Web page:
Low-cost outsourcing frequently results in substandard service. Because these contractors aren't permanent employees, it's risky to entrust them with important or time-sensitive tasks: if they go, you'll be left with nowhere to turn.

Outsourcing will work with your business

The answer is that it depends. Outsourcing can be a lifesaver if you need work done right away and don't have the resources in-house to handle it. When you have a strong, continuing relationship with individual developers you can trust, this works best.

Outsourcing is not the way to go when it comes to ensuring the long-term viability of your development team. The biggest disadvantage is a lack of control: you don't have direct control over the developers, communication might be tough, and they may abandon a project halfway through.

Offshoring: a sustainable solution

An offshore development team is a hand-picked team of engineers who work full time for your company and are based in another country.

And this is the primary difference between outsourcing and offshore. The ideal situation would be for everyone to work in the same office, but this is often prohibitively expensive and impractical. The main difference between outsourcing and in-house hiring is that the office space is far away — which isn't a big deal in 2020 because of covid -19.

Offshoring will work with your business

Offshoring has a number of advantages over recruiting locally. You get top-notch engineers with the specialized talents you require on a permanent basis for around half the price of at-home engineering.

You can scale up rapidly and sustainably with the right outsourcing partner, which is a powerful combination. Offshoring is a proven and powerful approach for firms looking to grow or hire engineers with rare or unique specialities.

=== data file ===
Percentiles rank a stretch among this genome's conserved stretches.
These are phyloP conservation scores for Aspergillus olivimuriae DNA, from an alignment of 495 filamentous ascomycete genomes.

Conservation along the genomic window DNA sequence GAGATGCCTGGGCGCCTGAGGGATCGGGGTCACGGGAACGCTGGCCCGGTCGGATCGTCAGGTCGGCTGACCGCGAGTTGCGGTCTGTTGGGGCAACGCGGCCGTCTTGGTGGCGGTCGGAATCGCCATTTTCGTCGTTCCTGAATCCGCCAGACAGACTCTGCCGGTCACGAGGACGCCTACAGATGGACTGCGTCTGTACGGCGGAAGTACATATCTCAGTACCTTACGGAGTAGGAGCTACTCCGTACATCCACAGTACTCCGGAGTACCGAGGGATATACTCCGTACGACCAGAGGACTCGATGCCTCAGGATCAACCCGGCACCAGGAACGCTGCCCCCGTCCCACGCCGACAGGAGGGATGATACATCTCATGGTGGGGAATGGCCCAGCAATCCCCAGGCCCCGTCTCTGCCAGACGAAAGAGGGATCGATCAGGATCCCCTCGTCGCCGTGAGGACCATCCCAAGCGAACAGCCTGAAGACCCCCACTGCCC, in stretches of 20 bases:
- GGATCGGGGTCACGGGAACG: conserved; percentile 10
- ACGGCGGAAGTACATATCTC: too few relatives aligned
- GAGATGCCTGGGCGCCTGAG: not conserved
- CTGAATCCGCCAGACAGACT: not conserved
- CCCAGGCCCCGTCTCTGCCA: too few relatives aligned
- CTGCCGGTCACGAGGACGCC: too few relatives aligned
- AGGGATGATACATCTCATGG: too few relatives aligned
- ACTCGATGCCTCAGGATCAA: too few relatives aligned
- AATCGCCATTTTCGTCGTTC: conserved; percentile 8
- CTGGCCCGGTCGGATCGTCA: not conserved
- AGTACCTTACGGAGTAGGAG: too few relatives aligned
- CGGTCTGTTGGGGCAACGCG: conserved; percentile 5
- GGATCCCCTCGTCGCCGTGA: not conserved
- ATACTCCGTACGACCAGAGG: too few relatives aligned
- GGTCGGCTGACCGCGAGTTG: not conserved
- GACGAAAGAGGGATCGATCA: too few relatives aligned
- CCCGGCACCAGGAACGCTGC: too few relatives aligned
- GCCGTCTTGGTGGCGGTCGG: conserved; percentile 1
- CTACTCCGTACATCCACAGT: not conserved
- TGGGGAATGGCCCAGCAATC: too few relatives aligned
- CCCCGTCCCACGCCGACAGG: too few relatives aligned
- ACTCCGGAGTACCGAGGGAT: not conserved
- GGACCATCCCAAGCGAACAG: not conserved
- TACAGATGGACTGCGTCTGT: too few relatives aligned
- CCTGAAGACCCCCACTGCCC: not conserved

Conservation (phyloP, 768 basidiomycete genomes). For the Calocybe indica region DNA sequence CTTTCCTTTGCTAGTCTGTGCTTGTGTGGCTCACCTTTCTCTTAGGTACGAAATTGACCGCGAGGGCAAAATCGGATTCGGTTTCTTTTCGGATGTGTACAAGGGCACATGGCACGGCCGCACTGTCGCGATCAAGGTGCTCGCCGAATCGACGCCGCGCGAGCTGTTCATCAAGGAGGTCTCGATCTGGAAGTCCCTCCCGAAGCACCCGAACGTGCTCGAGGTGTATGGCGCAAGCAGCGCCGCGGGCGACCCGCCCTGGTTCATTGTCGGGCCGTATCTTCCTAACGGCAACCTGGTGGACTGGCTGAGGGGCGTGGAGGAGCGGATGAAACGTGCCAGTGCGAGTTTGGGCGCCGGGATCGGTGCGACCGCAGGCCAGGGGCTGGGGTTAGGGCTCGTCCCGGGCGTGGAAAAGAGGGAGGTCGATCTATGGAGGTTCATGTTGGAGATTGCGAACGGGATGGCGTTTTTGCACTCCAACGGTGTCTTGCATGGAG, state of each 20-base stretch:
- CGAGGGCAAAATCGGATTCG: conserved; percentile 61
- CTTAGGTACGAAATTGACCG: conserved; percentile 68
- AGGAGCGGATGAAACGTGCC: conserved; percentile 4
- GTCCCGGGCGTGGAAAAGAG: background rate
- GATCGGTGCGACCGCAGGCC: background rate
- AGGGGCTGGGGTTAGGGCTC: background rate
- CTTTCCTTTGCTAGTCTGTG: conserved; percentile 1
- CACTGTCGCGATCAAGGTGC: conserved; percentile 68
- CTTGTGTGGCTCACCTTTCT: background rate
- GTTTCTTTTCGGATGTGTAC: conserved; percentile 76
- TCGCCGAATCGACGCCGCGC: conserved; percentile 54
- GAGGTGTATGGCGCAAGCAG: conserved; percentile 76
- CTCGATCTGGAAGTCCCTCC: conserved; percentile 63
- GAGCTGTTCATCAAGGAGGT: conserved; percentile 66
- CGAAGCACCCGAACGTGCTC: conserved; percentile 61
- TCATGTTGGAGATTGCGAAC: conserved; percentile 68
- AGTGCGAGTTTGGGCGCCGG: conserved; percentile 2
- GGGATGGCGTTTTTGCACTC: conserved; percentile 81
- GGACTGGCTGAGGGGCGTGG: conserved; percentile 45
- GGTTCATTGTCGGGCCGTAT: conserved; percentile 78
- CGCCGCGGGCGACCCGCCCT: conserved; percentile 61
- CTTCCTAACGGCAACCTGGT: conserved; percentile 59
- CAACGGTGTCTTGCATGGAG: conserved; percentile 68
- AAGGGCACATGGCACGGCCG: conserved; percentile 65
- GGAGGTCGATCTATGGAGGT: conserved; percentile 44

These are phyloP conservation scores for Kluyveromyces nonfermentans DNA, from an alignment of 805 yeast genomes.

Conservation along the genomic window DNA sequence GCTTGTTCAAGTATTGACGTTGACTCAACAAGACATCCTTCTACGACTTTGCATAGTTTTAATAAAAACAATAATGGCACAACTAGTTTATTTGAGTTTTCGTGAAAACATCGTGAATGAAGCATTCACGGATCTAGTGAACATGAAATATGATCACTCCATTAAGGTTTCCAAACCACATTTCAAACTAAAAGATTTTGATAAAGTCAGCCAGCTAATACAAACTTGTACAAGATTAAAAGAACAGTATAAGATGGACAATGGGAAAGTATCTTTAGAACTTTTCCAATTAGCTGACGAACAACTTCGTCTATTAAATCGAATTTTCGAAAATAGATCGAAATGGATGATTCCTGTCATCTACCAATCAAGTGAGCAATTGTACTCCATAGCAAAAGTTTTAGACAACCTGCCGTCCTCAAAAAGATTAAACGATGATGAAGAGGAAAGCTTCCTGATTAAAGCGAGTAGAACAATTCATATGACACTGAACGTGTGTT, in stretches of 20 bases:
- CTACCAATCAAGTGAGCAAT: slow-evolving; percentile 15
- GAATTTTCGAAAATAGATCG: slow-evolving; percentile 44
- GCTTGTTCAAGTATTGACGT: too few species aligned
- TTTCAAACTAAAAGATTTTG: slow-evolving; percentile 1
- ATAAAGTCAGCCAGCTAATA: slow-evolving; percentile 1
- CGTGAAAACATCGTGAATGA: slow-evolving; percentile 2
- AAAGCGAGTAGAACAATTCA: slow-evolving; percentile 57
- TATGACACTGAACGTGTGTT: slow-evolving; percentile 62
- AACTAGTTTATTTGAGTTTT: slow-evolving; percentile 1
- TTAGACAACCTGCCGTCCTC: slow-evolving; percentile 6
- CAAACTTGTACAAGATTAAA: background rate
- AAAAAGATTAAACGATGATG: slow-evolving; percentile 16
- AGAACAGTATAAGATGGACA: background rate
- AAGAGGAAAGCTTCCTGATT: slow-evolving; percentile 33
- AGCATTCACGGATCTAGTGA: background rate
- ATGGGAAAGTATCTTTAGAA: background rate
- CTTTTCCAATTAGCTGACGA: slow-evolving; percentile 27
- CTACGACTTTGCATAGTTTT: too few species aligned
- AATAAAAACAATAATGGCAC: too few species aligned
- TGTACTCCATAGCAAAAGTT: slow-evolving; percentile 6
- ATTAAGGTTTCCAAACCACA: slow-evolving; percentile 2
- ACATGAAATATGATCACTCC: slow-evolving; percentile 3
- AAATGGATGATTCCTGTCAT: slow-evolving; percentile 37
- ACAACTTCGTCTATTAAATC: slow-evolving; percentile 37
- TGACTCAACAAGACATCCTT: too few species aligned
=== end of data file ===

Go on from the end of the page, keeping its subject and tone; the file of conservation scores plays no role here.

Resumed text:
Onshoring and nearshoring

Nearshoring is, in truth, just offshore with more restrictions.

The ability to share a time zone is a great benefit. It means that, for the most part, logistical issues are avoided. You're also less likely to have a large cultural divide among your personnel. What firms gain in proximity, however, they frequently lose in talent scarcity.

On the other side, onshoring is only used in the most costly cities in the world. For example, a company in central London might locate its software development staff in a different, less expensive location. While wages and office space may be less expensive in this "secondary" area, organizations will still struggle to find and recruit skilled engineers at a reasonable cost.


  • Offshoring is a long-term solution for establishing a permanent software development team or scaling up an existing one.
  • Outsourcing is a low-cost method of completing short-term or seasonal projects.
  • Nearshoring is a type of offshoring that is a subset of offshoring.
  • Onshoring is a rarely used technique that is comparable to offshore but does not offer the same financial benefits or flexibility.